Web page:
If we were talking about regular multitrack sessions with a band where the drums alone can have a dozen mics, a traditional piano roll sequencer would surely suit the purpose better. For me as a sample-focused musician though, it's way faster to work with a tracker interface, allowing me to visually line up all notes next to each other, while having the track commands and built-in audio editor/recorder near at all times. I do lots of spontaneous recording from anywhere I can think of, so it's good to have these tools close by.
While a traditional piano roll view suits the recording of simultaneous tracks and moving these large chunks of audio around, working with shorter samples, it's a different story - trying out combinations of different pitches and timings, it's important to see those building blocks from different tracks constantly in front of you. Using Renoise I don't have to think about how to overcome limitations such as not being able to put several different audio samples on top of each other on the same track at different pitches, giving each sample individual volume envelopes etc. Of course you can always find alternate routes for this type of thing, but instead of seconds it will take minutes - a lifetime when the inspiration is hitting and you just need to audition several different approaches quickly.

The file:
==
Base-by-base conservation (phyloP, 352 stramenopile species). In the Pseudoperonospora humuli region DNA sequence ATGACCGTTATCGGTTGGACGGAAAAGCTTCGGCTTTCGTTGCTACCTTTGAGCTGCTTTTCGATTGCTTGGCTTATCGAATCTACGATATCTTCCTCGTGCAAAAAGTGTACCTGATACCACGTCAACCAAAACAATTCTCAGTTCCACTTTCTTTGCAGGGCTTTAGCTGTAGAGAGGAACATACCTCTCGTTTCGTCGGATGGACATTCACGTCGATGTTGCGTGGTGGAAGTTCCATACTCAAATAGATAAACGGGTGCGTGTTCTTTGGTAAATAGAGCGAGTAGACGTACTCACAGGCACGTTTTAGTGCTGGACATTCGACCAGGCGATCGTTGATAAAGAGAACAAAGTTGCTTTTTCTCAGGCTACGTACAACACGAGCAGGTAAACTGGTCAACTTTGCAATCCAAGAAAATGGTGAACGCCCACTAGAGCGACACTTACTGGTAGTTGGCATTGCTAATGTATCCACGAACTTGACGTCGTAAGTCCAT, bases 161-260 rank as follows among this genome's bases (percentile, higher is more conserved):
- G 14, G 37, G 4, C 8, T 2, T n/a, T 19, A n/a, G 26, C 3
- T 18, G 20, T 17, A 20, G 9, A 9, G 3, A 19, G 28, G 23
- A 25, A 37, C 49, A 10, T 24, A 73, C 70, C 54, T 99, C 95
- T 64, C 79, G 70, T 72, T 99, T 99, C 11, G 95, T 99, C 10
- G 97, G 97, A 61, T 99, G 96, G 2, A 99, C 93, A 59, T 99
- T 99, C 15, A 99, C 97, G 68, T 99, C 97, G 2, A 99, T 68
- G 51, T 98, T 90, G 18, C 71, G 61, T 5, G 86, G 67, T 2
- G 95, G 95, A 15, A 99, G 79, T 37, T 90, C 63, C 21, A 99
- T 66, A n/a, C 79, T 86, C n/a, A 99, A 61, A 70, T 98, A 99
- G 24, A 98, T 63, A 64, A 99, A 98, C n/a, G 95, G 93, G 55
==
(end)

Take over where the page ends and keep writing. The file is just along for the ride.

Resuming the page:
Pretty much any software can do amazing things in the right hands of course, but a comfortable workflow really makes a huge difference in terms of creativity. A lot of people are scared of the matrix-like tracker interface and I bet it can look intimidating at first, but to me it just means less annoying windows and not having to switch back and forth between tracks and views all the time.
How did you find out about Renoise and what attracted you to it in the first place?